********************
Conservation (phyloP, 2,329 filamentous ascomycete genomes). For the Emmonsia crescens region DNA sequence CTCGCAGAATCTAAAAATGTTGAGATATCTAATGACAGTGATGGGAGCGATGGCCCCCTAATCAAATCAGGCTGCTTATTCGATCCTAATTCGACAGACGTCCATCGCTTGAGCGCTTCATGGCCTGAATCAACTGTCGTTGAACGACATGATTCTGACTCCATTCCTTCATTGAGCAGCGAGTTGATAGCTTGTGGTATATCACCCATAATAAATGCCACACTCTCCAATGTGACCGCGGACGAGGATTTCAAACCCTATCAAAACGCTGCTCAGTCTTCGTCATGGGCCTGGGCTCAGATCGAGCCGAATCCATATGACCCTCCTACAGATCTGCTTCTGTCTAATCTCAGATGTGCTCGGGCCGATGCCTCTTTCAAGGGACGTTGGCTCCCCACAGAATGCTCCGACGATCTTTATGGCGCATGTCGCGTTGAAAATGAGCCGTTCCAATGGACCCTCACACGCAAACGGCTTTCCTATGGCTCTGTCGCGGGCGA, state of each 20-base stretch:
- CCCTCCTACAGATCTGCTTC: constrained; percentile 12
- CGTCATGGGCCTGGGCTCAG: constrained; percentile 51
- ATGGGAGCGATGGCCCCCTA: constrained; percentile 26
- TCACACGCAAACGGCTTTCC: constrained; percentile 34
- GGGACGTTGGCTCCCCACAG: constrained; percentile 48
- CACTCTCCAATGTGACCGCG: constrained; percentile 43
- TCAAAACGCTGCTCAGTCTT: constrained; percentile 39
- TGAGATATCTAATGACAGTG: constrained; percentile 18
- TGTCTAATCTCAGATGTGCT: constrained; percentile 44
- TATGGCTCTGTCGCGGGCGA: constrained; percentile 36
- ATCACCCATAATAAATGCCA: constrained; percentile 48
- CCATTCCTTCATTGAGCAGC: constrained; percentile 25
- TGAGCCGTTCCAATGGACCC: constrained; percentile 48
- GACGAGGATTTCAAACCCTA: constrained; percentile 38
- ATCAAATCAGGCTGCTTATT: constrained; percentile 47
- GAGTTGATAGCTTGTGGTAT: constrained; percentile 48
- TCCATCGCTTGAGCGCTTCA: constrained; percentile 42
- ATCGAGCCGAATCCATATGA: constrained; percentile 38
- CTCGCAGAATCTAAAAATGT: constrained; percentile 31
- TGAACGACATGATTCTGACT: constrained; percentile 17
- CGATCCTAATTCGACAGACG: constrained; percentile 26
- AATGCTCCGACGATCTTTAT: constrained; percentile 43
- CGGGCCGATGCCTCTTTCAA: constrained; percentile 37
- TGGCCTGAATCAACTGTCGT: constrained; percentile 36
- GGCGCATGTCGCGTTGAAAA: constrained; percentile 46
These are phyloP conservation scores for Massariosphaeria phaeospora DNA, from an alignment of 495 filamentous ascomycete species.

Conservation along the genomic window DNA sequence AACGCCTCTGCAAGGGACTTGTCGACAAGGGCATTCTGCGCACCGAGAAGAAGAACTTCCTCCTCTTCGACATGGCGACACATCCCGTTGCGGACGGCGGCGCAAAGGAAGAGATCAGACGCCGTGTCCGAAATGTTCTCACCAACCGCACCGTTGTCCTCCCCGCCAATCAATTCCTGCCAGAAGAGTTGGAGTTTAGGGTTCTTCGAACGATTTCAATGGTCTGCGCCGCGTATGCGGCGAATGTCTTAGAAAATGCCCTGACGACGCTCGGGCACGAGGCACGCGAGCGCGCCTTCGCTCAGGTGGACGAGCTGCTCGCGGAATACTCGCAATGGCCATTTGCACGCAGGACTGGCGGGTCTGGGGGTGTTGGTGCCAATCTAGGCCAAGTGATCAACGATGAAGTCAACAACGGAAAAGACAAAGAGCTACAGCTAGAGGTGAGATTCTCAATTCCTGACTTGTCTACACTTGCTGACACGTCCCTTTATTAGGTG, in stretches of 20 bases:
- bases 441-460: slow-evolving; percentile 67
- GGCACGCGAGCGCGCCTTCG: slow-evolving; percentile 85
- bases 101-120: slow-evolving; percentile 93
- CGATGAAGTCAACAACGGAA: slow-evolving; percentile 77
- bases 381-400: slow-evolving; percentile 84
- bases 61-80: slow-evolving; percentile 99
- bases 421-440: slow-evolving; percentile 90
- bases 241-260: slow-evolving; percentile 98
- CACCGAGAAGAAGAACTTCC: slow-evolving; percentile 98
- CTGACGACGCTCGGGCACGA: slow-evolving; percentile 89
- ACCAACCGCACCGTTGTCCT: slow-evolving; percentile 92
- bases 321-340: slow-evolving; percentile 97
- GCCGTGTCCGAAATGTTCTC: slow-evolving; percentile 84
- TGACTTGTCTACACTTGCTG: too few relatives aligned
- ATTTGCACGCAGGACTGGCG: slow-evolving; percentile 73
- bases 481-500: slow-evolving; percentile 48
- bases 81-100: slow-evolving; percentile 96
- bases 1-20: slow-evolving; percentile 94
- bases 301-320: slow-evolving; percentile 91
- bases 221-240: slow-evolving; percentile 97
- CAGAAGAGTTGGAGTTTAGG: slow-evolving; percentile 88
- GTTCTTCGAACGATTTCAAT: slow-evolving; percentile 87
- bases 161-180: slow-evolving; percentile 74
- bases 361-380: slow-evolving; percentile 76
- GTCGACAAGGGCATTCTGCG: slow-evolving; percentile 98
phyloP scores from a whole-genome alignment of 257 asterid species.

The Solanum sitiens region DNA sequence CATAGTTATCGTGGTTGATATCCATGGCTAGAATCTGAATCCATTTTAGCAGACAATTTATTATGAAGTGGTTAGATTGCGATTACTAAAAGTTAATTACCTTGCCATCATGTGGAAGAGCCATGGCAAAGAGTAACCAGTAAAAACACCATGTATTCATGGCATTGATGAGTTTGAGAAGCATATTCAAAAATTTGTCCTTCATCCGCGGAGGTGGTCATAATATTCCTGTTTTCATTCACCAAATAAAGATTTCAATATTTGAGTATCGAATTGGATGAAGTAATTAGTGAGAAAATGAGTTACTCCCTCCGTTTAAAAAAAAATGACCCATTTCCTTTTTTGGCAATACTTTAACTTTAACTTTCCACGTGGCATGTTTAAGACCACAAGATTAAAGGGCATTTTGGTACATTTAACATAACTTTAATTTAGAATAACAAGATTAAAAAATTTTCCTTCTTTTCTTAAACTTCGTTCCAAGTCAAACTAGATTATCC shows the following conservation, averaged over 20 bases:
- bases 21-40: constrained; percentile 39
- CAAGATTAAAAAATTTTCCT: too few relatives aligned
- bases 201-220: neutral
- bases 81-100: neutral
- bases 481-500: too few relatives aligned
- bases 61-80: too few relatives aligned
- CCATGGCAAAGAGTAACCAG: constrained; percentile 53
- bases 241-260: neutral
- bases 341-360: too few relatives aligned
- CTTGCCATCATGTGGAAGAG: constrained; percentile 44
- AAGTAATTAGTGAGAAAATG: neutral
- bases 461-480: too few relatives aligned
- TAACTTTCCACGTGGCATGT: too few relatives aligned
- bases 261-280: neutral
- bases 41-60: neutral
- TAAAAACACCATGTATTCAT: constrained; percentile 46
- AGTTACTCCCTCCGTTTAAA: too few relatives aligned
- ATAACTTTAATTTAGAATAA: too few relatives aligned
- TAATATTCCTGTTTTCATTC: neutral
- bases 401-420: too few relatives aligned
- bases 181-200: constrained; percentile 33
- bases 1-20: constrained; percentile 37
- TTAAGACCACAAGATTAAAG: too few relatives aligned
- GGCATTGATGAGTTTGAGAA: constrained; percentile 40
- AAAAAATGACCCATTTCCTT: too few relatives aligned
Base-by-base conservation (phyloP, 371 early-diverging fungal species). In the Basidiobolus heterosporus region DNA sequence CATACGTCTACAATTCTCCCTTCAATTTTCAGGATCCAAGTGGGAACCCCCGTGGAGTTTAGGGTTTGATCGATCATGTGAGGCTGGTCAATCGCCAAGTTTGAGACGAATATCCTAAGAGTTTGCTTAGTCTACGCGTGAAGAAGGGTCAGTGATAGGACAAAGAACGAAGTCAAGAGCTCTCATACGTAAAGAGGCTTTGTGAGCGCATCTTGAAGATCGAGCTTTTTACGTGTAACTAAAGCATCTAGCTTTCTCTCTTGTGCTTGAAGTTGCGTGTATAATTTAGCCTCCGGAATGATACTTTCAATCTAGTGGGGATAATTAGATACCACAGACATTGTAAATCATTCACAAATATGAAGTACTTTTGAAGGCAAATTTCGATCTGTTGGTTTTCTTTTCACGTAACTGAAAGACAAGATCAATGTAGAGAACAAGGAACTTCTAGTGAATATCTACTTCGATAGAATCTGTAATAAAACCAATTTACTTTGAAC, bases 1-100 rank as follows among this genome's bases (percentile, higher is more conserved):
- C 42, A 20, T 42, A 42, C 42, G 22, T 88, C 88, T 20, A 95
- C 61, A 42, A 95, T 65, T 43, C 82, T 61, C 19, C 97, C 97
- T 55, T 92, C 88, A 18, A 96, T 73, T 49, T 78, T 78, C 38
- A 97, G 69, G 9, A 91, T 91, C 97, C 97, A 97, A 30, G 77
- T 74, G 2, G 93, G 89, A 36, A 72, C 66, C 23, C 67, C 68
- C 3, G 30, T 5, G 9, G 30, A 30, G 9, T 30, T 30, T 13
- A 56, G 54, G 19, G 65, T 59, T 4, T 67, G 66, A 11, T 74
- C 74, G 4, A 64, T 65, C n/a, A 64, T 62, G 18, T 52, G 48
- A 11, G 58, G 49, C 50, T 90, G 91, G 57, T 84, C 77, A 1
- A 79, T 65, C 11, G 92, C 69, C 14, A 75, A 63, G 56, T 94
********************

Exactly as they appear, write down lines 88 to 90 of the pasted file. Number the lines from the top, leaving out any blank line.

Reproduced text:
- A 56, G 54, G 19, G 65, T 59, T 4, T 67, G 66, A 11, T 74
- C 74, G 4, A 64, T 65, C n/a, A 64, T 62, G 18, T 52, G 48
- A 11, G 58, G 49, C 50, T 90, G 91, G 57, T 84, C 77, A 1